6 is a small rotary pump, preferably of some material not acted on by the electrolyte, such as vulcanite. The outlet of the pump 6 is connected to the bottomferrule 7 of the radiator 2 by an easily detachable rubber tube 8, having included in its length a stop-cock J. The inlet of the pump 6 is connected to the bottom of the vat 3 by another rubber tube 10 which enters preferably at a point as far removed from that at which the used electrolyte renters the vat, as the limits of the vat will permit. This is in order to procure a complete circulation throughout the vat. The top ferrule 11 of the radiator is connected to the top of the vat 3 by a rubber tube 12, also containing in its length a stop cock 13. The level of the solution in the vat 3 must at all times be above the level of the inlet into the vat of the tube 12 and the radiator should be placed on a level below that on which the vat rests.
The tubes connecting the radiator with the vat being non-metallic, are non-conductors of electricity and therefore have no action on the electrolyte, sothat no deposition of copper can take place except on the inside of the radiator. The electric current is led into the system by way of the anodes through the enterin conductor 14, thence passes into the electrolyte, and thence by way of the streams of electrolyte in the tubes 8, 10 and 12, which streams act as conductors, to the electrol te in the radiator, where the current passes rom the electrolyte into the metallic radiator. and by means of a temporarily soldered contact 15 with the metal of the radiator, back to the source of generation. By this arrangement of the apparatus, the radiator or vessel to be coated internally with copper becomes an integral part of the electrolyte containing system, while at the same time serving as the cathode, on which the deposition of cop er takes place.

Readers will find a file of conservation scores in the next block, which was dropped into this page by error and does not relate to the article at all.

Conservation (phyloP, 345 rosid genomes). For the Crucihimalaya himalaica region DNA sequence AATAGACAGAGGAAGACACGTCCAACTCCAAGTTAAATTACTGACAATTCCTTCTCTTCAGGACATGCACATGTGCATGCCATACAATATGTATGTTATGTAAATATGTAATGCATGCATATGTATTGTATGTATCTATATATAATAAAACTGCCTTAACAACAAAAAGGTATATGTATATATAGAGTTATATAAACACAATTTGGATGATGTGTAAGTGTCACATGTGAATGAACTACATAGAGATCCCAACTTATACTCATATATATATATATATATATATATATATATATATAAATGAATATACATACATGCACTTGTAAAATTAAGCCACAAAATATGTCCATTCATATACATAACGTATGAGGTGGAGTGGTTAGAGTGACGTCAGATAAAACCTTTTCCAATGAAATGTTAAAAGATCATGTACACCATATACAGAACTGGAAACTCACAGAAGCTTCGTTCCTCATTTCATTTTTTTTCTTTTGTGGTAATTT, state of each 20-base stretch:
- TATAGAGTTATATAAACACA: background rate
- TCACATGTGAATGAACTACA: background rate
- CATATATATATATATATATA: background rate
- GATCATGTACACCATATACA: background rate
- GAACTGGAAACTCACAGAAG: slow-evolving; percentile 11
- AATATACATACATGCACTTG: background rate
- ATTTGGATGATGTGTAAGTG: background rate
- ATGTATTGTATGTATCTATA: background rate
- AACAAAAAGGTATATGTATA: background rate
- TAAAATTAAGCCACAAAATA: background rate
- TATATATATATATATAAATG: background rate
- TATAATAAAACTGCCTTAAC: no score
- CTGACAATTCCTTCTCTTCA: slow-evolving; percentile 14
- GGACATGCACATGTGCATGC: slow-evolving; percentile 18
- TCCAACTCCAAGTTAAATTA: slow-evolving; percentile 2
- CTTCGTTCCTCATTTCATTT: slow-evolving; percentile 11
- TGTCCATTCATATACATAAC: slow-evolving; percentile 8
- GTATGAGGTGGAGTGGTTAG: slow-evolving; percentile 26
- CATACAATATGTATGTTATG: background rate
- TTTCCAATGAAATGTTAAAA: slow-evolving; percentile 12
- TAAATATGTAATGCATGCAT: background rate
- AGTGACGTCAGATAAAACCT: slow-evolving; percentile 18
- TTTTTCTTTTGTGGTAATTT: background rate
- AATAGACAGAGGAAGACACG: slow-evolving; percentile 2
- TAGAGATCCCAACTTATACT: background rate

The rotary pump orces a uniform stream of constant strength electrolyte through the radiator where part of its-copper contents is deposited. Thence the weakened solution 16 amperes per square foot of cathode surface It is believe streams of the-electrolyte, relatively small scans flows back into the vat where it is ated, partially by the neradual solution of the anodes, and partially by solution of salts of the metal constituents of the electrolyte contained in receptacles in the vats "lhe constant circulation of the electrolyte through the radiator removes all ases generated within the radiator by the electrolytic action and carries them into the vat where they escape into the air.
It is important that the cross sectional area of the tubes 8, -10 and 12 be as large as is consistently possible, asthe streams of electrolyte in these tubes carry the electrical current, and should offer as little resistance to the passage of same as possible. In practice, the usual current density of from 10 to is utilized, at a pressure of from fito 10 volts.
The electrolyte can be either of the sulfuric acid and cop er sulfate, or of the alkalinedouble cyanld of copper and ammonia types, whichever revious practice has dictated. that the acid solutions offer less resistance to the passage of the current, which is important 1n this process on account of the manner of conveying the electric current from anode to cathode through two in area as compared to the area of the cathode. Practice also dictates that a warm electrolyte gives best results, and means may be taken by the introduction of a steam or hot water coil in the solution in the vat to bring the electrolyte to the proper temperature. On account of the arrangement of the apparatus, by which the cathode becomes part of the electrolyte containing system, 1t is possible to warm the electrolyte to the desired temperature by the application of heat directly to the metal walls of the cathode with equally good results.
I am aware that it is not broadly new to cause the circulation of the electrolyte, as the necessity for eonstant agitation and circulation of such electrolyte durin process of. deposition has been recognized from the beginning of the art. The old methods, however, can not be utilized for the purpose herein described, viz: the internal coating of a complex, multi-tubular and multijointed vessel, of such construction that it is impossible to introduce the anodes within the confines of the cathode vessel, or where it is undesirable to introduce cathode and anode in the same vat, which latter method the old processes specifically contemplate. By the means herein described it is ossible to internally copperlate such multi-tubular, multijointed vesse s of com lex construction with a continuous and solid coat of copper of any desired thickness over the total interior area of such complex vessel and all its passages.